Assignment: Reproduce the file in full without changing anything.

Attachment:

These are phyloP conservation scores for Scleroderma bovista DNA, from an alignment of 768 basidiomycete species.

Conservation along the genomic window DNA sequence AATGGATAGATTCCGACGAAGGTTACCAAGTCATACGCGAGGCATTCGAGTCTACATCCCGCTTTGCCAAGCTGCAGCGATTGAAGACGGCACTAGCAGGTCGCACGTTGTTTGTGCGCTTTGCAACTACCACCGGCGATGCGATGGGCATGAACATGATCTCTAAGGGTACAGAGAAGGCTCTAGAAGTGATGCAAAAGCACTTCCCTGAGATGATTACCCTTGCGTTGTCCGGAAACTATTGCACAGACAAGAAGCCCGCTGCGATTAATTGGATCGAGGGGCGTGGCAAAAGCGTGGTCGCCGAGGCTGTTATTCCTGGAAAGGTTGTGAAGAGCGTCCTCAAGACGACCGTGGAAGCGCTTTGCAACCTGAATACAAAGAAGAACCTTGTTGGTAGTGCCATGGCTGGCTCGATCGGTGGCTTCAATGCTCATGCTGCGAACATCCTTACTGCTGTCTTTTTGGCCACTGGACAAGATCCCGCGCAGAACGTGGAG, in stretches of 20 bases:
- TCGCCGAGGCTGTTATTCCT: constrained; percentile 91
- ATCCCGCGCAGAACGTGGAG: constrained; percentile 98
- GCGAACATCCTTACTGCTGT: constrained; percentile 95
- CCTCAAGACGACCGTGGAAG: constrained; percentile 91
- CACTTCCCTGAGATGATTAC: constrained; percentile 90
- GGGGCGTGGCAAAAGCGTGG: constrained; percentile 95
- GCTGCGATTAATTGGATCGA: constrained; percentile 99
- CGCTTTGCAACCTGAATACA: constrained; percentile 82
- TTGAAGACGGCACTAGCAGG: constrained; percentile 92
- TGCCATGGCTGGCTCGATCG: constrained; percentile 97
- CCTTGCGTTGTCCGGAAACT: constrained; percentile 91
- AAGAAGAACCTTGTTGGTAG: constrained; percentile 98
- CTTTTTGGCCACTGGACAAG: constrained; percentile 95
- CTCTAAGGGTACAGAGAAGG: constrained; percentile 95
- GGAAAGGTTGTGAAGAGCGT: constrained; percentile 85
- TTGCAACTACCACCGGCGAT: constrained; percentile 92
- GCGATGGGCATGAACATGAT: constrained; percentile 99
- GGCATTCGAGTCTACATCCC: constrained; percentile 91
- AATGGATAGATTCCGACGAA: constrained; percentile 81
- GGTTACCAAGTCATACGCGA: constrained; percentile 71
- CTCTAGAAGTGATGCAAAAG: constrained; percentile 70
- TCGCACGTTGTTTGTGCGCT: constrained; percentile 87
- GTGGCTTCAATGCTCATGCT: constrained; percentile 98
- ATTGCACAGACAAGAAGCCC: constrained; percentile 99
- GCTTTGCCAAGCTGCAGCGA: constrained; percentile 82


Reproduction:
These are phyloP conservation scores for Scleroderma bovista DNA, from an alignment of 768 basidiomycete species.

Conservation along the genomic window DNA sequence AATGGATAGATTCCGACGAAGGTTACCAAGTCATACGCGAGGCATTCGAGTCTACATCCCGCTTTGCCAAGCTGCAGCGATTGAAGACGGCACTAGCAGGTCGCACGTTGTTTGTGCGCTTTGCAACTACCACCGGCGATGCGATGGGCATGAACATGATCTCTAAGGGTACAGAGAAGGCTCTAGAAGTGATGCAAAAGCACTTCCCTGAGATGATTACCCTTGCGTTGTCCGGAAACTATTGCACAGACAAGAAGCCCGCTGCGATTAATTGGATCGAGGGGCGTGGCAAAAGCGTGGTCGCCGAGGCTGTTATTCCTGGAAAGGTTGTGAAGAGCGTCCTCAAGACGACCGTGGAAGCGCTTTGCAACCTGAATACAAAGAAGAACCTTGTTGGTAGTGCCATGGCTGGCTCGATCGGTGGCTTCAATGCTCATGCTGCGAACATCCTTACTGCTGTCTTTTTGGCCACTGGACAAGATCCCGCGCAGAACGTGGAG, in stretches of 20 bases:
- TCGCCGAGGCTGTTATTCCT: constrained; percentile 91
- ATCCCGCGCAGAACGTGGAG: constrained; percentile 98
- GCGAACATCCTTACTGCTGT: constrained; percentile 95
- CCTCAAGACGACCGTGGAAG: constrained; percentile 91
- CACTTCCCTGAGATGATTAC: constrained; percentile 90
- GGGGCGTGGCAAAAGCGTGG: constrained; percentile 95
- GCTGCGATTAATTGGATCGA: constrained; percentile 99
- CGCTTTGCAACCTGAATACA: constrained; percentile 82
- TTGAAGACGGCACTAGCAGG: constrained; percentile 92
- TGCCATGGCTGGCTCGATCG: constrained; percentile 97
- CCTTGCGTTGTCCGGAAACT: constrained; percentile 91
- AAGAAGAACCTTGTTGGTAG: constrained; percentile 98
- CTTTTTGGCCACTGGACAAG: constrained; percentile 95
- CTCTAAGGGTACAGAGAAGG: constrained; percentile 95
- GGAAAGGTTGTGAAGAGCGT: constrained; percentile 85
- TTGCAACTACCACCGGCGAT: constrained; percentile 92
- GCGATGGGCATGAACATGAT: constrained; percentile 99
- GGCATTCGAGTCTACATCCC: constrained; percentile 91
- AATGGATAGATTCCGACGAA: constrained; percentile 81
- GGTTACCAAGTCATACGCGA: constrained; percentile 71
- CTCTAGAAGTGATGCAAAAG: constrained; percentile 70
- TCGCACGTTGTTTGTGCGCT: constrained; percentile 87
- GTGGCTTCAATGCTCATGCT: constrained; percentile 98
- ATTGCACAGACAAGAAGCCC: constrained; percentile 99
- GCTTTGCCAAGCTGCAGCGA: constrained; percentile 82